Updated: 5th February 2020
Understanding your company cash flow will help you to avoid missed payments, and potentially serious issues with your creditors. Without sufficient cash available to pay the bills, your company could easily slip into insolvency and be forcibly closed down at some point.
Business cash flow analysis, and how to estimate working capital requirements, starts with easy access to the right information, and a good management information system is vital in this respect.
Many people believe that profit is more important than cash in business, but although making a profit is probably the reason why you set up your company, without the cash there is no business.
Every business needs cash to start up, operate and grow, and having ready access to working capital avoids the consequences of missed payments and creditor action. Good cash flow analysis is therefore vital, and helps you anticipate your cash needs. So what might these needs be?
Cash is required for long-term liabilities such as repaying loans, as well as day-to-day operational expenses - buying materials and paying staff, for example. If the supply of cash is limited, and you cannot pay your bills as they fall due, the company can easily slip into insolvency.
Cash flow problems can soon materialise if you offer credit terms to customers, without establishing an effective credit management policy. Ineffectiveness in collecting your own debts means that cash coming into the business is delayed, but the bills still need to be paid regardless.
This time delay between cash going out and coming into your business needs to be well-managed if you’re to avoid negative cash flow, a position which can quickly lead to insolvency.
A solid credit management policy that includes credit-checking new and existing customers, as well as clear credit control procedures, helps to avert these problems.
Loss of a key customer
Losing a significant customer can be a devastating blow for businesses with a small customer base, or one which relies on just one or two customers for most of its sales. If a customer suffers financial difficulties or goes under, a considerable proportion of your own cash inflow disappears.
Rather than operating with a single large contract, endeavour to set up the business with a number of customers. This will spread the risk of another company’s insolvency having disastrous knock-on effects to your own business.
Lack of management information
Directors have a duty to know and understand the financial position of their company at all times, and if you don’t have easy access to the figures, you won’t know how bad the cash situation is.
With good management information software you’ll have access to up-to-date information that allows you to estimate future cash needs. Sometimes a simple cash flow analysis is all you need to spot impending problems. You’ll also be able to see detailed sales and cash flow reports, and act quickly to avert a cash shortfall.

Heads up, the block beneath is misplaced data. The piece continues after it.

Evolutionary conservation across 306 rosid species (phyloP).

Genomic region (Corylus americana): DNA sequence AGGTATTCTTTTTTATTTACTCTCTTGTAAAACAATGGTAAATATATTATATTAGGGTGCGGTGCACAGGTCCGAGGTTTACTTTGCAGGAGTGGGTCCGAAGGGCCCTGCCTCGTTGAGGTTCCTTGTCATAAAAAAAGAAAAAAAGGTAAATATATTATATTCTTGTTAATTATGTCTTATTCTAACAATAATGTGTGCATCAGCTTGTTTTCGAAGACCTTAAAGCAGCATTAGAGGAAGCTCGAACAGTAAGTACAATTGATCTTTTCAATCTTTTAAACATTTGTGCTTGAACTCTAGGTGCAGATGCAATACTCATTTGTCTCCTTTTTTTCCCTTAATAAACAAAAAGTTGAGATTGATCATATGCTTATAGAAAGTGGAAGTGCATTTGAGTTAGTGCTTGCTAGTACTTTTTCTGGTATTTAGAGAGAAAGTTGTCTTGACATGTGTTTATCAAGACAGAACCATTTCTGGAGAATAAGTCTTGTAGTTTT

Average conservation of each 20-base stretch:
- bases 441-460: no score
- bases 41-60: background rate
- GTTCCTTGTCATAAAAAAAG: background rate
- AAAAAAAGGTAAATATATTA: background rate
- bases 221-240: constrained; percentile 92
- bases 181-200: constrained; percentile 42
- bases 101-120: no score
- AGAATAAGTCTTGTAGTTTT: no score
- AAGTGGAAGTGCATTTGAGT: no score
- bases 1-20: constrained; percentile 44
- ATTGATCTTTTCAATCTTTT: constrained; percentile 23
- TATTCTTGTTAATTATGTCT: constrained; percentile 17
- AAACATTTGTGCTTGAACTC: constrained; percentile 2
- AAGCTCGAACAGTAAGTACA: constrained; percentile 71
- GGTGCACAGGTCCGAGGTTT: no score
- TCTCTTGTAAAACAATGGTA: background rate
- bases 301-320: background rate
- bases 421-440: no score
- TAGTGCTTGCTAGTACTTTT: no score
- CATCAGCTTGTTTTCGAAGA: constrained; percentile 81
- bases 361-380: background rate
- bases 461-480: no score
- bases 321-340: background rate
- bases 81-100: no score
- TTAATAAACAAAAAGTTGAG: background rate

These are just a few of the most common causes of cash flow problems in business, and it’s clear that regularly analysing your cash needs is the best way to avoid cash flow problems.
It’s a vital part of managing the company’s solvency, and encourages a smooth-running business. But how do you actually measure cash flow, and forecast how much you will need?
Cash comes into your business via the sale of products and services, through investments, loans, and the sale of assets. It goes out when you make business purchases, loan repayments and via operational expenditures.
Forecasting cash flow over several months means incorporating all of these elements, and highlighting the company’s net cash flow at each stage so that you can predict where any shortfall might occur.
There are usually two columns in a cash flow forecast – one for the forecast figure; the other for the actual amount. Cash flow forecasting enables you to plan borrowing well in advance, keep the costs of borrowing down, and deal effectively with periods of uncertainty.
Knowing how to overcome cash flow problems reduces the chances of insolvency, and lets you act with confidence to avert any long-term problems. Many cash flow difficulties are the result of delayed cash coming into the business, so what increases cash flow?
Here are some practical suggestions that might help:
You could also request longer payment terms from your own suppliers, so the gap between cash inflow and outflow is shortened.
It’s wise to seek professional advice at an early stage if you’re experiencing financial difficulties. Insolvency practitioners can offer guidance at any stage of development, and often have contacts with various types of lender that offers fast access to cash.
Good cash flow management can significantly reduce the need for financing, and enhance your company’s reputation with suppliers and the wider community.
If you need help with your cash flow, Real Business Rescue offers professional, independent advice. We will provide guidance at an early stage to ensure you’re doing everything possible to manage the situation.
With 77 offices stretching from Inverness down to Exeter, Real Business Rescue can offer unparalleled director advice across the UK.